Sesame Street, now on HBO, continues a great tradition of brilliant television parodies

Moving on up.
Moving on up.
Image: Scott Roth/Invision/AP
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Despite moving to a new neighborhood in the form of a premium cable network, Sesame Street feels right at home alongside the prestige TV it has long skewered gently in the name of children’s education.

The show announced in August that episodes from its newest season would first air on HBO instead of its long-standing original home on public television. But viewers can still expect lighter-hearted fare, and not the mature content more akin to The Wire or Game of Thrones the internet jokingly pitched shortly after the news broke. That includes its great tradition of highbrow television parodies and spoofs.

This season, one of the first parodies to drop was based on Netflix’s hit series Orange is the New Black. Renamed Orange is the New Snack, it taught children about healthy eating.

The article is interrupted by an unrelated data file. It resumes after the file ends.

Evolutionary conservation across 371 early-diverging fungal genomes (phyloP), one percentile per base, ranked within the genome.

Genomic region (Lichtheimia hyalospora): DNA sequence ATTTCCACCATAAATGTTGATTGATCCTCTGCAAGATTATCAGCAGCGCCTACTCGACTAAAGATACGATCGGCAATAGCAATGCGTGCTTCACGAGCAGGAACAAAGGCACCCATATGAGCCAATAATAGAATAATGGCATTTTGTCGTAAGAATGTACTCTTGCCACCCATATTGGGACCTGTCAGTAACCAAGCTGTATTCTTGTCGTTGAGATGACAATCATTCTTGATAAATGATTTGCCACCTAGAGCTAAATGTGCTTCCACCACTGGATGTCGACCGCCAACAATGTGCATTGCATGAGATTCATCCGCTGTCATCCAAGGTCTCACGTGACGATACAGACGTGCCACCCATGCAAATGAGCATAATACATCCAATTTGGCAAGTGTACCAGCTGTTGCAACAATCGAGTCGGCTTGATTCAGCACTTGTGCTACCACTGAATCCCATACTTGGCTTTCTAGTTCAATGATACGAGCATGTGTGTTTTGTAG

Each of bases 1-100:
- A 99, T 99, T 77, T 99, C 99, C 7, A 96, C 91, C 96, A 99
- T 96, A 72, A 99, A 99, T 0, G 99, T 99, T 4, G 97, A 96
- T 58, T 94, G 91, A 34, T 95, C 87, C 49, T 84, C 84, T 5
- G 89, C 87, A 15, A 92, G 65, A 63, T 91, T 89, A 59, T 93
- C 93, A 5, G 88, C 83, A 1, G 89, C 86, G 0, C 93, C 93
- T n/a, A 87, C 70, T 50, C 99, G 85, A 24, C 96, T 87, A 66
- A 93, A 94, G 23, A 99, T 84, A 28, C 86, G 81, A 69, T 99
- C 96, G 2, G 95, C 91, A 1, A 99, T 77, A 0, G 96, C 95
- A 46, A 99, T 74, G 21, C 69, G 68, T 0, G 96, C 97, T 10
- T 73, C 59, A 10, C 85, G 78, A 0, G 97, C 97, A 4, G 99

Back in 2009, there was a Mad Men parody where neither a single curse word flew from their lips nor glass of whiskey drew to them. Instead, the bit explored feelings.

Homelamb was the Homeland we’d all prefer:

Another bit spoofing MTV was so retro that it actually included music:

It’s good news that the show’s young viewers (and their attendant parents) are still getting exposed to the show’s tradition of high-concept comedy, but one can’t help but notice that the set looks a little nicer now. Oscar is living in a recycling bin now and Grover’s apartment has stained-glass windows. That calls attention to the fact that the show has effectively been paywalled.

As Quartz’s Mike Murphy noted a couple of weeks ago:

It’s not just the set that has gone upscale: A show created to educate as many children as possible, as Gawker’s Tom Scocca noted, will now be broadcast first to a premium cable network with a US subscriber base of about 28 million households—about a fifth of the total. HBO costs about $20 a month, depending on the cable provider, or $15 month for online streaming service HBO Now.

The shows won’t be coming to PBS, where they’ll be shown for free, until nine months later. With luck, these parodies will still be fresh by then.